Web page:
Indigenous Education Advisory Committee (IEAC)
Introduction: What is the Indigenous Education Advisory Committee?
The Indigenous Education Advisory Committee (IEAC) is a committee that advises the SNCDSBSuperior North Catholic District School Board on all matters concerning Aboriginal education. The committee is composed of all various stakeholders from school teachers and principals to community members representing the Indigenous communities, local elders, and parents.
The Ministry's Support for Aboriginal Education
Besides providing regulation/guidelines that allow committees such as the IEAC to exist and function optimally, the Ministry provides funding for indigenous education. In 2015 for instance, the Ministry of Education announced a $97 million three-year funding program for supporting indigenous post-secondary education/training.
Ontario is also working with post-secondary education stakeholders and indigenous partners in an effort to develop a stand-alone/independent Aboriginal Institutes Policy for incorporating Indigenous owned and controlled post-secondary institutes into Ontario’s post-secondary education & training system.
What is the Goal of the Indigenous Education Advisory Committee?
The IEAC’s main goal is providing the SNCDSB with advice on all matters regarding the implementation of the indigenous education policy dubbed; the First Nation, Metis and Inuit Education Policy Framework. The committee focuses on advising the school board on ways of increasing the achievements of indigenous students and reducing student achievement gaps between indigenous and non-indigenous students. The IEAC also focuses on giving advice on how the school board can boost public confidence in Ontario’s Education system and efforts.
Specifics on the IEAC’s Advisory Role
The IEAC advises the SNCDSB on a variety of issues the most notable being on;
1. Aboriginal self-identification procedures.
2. Development strategies aimed at increasing awareness of the cultural and educational needs of aboriginal/indigenous students.
3. Development strategies aimed at increased development of curriculum initiatives on aboriginal education including courses of native language and studies.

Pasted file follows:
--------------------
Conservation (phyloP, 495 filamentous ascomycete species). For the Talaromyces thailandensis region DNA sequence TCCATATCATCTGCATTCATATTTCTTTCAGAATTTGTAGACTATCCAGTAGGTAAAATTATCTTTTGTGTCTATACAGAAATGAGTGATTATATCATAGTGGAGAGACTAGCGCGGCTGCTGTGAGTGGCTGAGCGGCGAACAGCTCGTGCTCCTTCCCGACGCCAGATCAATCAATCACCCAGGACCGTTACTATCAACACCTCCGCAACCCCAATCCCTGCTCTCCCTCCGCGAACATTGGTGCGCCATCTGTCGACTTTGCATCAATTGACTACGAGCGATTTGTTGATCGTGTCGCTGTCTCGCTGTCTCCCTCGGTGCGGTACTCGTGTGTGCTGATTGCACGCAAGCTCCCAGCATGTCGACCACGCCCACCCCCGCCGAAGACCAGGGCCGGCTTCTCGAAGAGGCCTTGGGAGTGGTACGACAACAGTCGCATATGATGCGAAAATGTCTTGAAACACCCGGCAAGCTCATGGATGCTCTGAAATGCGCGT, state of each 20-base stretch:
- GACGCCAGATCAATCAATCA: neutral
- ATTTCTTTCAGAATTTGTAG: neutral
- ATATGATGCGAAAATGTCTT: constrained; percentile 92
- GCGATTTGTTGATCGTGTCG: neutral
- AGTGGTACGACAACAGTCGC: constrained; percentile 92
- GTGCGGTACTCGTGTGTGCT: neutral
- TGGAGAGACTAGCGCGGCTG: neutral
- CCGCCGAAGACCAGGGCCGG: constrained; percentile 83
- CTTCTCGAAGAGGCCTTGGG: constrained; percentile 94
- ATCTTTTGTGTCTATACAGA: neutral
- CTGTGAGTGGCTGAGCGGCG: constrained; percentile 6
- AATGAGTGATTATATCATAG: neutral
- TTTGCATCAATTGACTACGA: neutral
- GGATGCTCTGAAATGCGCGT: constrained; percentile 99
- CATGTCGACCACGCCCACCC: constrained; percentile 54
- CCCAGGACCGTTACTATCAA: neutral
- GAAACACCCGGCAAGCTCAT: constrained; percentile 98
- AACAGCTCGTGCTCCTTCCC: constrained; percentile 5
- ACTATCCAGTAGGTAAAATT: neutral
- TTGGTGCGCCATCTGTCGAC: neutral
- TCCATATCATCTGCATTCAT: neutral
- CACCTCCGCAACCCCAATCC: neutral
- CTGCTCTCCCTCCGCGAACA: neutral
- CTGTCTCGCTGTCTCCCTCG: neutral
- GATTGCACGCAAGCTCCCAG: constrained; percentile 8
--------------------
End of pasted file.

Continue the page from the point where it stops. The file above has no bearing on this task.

4. Development strategies for improving the integration of indigenous perspectives in curriculum resources.
5. Ways of increasing the amount of educational resources available to indigenous students.
6. Ways of increasing professional resources relating to aboriginal education.
7. Development strategies for boosting the attitudes of non-native students towards native students, their issues as well as perspectives.
8. Professional development initiatives for educators and principals necessary for boosting indigenous education.
9. Ways of supporting the development of fruitful partnerships between the SNCDSB and First Nation, Metis as well as Inuit organizations.
How Many Times does the IEAC Meet?
The IEAC is supposed to meet at least four times every school year.
The IEAC exists for many reasons the most notable being reducing the achievement gaps between native and non-native students as well as boosting awareness and appreciation for native language and cultures. The IEAC is able to perform its duties by bridges the gap between the Superior North Catholic District School Board and all other stakeholders on matters regarding Aboriginal education.
Published on Superior North Catholic District School Board YouTube Channel by A look back at our Indigenous Professional Activity Day, held on November 21, 2016, at Saint Edward School in Nipigon. Video Transcript for Indigenous Focus - Professional Activity Day.
Indigenous Focus - Professional Activity Day
Time: 3 minutes 32 seconds
Published on Superior North Catholic District School Board YouTube Channel by
A look back at our Indigenous Professional Activity Day, held on November 21, 2016, at Saint Edward School in Nipigon.
Video Transcript for Indigenous Focus - Professional Activity Day.
Board Policy and Administrative Procedure
Ministry of Education Documents
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